old clothes, as he had not the patience to wait till his new ones
grew old, bashed in the top of his hat, gave up shaving himself, tied
sandals over his old shoes, and began that everlasting promenade up
and down the arcades of the Palais-Royal which exercised the wisdom
of all the Œdipuses of his time. Duclos never left the Palais-Royal
until one in the morning, when he went to the rue du Pélican, where
he lodged, to sleep, not exactly in furnished apartments, but, more
correctly speaking, in _unfurnished_ ones. In the course of his
promenading, which lasted probably a dozen years, Duclos (with only
three exceptions, which we are about to quote, one of them being made
in our own favour) never went up to anyone to speak to him, no matter
who he was. Like Socrates, he communed alone with his own familiar
spirit; no tragic hero ever attempted such a complete monologue!--One
day, however, he departed from his habits, and walked straight towards
one of his old friends, M. Giraud-Savine, a witty and learned man, as
we shall find out later, who afterwards became deputy to the Mayor of
Batignolles. M. Giraud's heart stood still with fright for an instant,
for he thought he was going to be robbed of his purse; but he was
wrong: for Duclos never borrowed anything.

"Giraud," he asked in a deep bass voice, "which is the best translation
of Tacitus?"

"There isn't one!" replied M. Giraud.

Duclos shook his treasured rags in sad dejection, then returned, like
Diogenes, to his tub. Only, his tub happened to be the Palais-Royal.

On another occasion, whilst I was chatting with Nodier, opposite the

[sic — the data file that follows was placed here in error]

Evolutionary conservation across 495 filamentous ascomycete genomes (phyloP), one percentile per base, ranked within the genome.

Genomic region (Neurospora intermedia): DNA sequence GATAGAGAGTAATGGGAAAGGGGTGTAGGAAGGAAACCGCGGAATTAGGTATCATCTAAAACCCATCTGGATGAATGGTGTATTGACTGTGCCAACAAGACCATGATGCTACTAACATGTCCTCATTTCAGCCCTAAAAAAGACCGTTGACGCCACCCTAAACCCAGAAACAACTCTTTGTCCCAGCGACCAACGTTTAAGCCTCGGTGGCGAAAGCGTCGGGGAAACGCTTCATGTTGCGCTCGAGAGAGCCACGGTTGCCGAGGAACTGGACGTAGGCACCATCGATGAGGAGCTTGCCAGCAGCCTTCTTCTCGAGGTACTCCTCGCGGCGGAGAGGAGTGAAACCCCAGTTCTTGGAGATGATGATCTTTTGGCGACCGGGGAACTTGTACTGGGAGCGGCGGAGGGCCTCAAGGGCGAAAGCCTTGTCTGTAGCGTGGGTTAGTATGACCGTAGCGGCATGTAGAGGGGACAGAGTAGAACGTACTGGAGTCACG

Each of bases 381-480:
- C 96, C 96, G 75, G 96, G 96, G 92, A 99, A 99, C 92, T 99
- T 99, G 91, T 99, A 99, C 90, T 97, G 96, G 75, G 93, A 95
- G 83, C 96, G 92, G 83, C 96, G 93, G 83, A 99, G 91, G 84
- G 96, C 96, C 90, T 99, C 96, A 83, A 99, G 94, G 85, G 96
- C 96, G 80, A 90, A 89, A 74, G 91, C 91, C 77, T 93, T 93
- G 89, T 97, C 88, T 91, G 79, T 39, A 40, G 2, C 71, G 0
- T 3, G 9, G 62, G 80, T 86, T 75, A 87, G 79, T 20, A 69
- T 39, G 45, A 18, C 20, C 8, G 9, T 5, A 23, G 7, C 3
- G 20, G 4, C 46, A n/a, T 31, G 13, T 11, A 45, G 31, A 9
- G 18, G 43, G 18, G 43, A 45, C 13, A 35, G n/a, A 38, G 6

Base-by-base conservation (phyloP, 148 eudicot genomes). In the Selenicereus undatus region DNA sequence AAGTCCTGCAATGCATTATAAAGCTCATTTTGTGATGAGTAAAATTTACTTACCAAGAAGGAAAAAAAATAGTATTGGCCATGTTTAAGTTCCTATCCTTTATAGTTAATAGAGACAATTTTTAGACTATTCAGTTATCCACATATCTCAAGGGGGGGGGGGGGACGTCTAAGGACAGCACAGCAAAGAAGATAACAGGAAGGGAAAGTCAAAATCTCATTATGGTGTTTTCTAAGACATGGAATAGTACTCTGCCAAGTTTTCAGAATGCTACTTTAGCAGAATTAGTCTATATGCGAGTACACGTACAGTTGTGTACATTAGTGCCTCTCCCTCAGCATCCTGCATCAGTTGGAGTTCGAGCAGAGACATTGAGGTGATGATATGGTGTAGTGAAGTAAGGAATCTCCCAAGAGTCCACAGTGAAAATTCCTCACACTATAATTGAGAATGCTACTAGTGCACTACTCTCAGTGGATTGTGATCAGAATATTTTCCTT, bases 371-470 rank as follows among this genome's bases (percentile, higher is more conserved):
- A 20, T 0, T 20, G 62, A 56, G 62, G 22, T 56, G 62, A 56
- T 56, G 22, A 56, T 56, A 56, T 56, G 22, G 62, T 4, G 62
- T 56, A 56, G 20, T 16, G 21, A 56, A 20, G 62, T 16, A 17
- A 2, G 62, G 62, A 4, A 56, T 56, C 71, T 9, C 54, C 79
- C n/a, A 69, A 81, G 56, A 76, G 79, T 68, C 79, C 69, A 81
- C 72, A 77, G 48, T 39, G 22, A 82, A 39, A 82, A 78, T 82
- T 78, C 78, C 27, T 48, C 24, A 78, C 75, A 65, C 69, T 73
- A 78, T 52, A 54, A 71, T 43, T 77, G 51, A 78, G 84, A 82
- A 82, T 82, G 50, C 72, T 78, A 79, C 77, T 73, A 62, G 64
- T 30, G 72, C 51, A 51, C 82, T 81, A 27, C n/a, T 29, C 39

door of the café de Foy, Duclos passed and stared attentively at
Nodier. Nodier, who knew him, thought he must want to speak to him,
and took a step towards him. But Duclos shook his head and went on his
way without saying anything. Nodier then gave me various details of
the life of this odd being; after which we separated. During our talk,
Duclos had had time to make the round of the Palais-Royal; so, going
back by the Théâtre-Français, I met him very nearly opposite the café
Corazza. He stopped right in front of me.

"Monsieur Dumas," he said to me, "Do you know Nodier?"

"Very well."

"Do you like him?"

"With all my heart I do."

"Do you not think he grows old very fast?"

"I must confess I agree with you that he does."

"Do you know why?"

"No."

"Well, I will tell you: _Because he does not take care of himself!_
Nothing ages a man more quickly than neglecting his health!"

He continued his walk and left me quite stunned; not by his
observation, sagacious as it was; but by the thought that it was
Chodruc-Duclos who had made it.

The Revolution of July 1830 had, for the moment, interrupted the
inveterate habits of two men--Stibert and Chodruc-Duclos.

Stibert was-as confirmed a gambler as Duclos was an indefatigable
walker. Frascati's, where Stibert spent his days and nights, was
closed; the Ordinances had suspended the game of _trente-et-un_, until
the monarchy of July should suppress it altogether. Stibert had not
patience to wait till the Tuileries was taken: on 28 July, at three
in the afternoon, he compelled the concierge at Frascati's to open
its doors to him and to play picquet with him. Duclos, for his part,
coming from his rooms to go to his beloved Palais-Royal, found the
Swiss defending the approaches to it. Some youths had begun a struggle
with them, and one of them, armed with a regulation rifle, was firing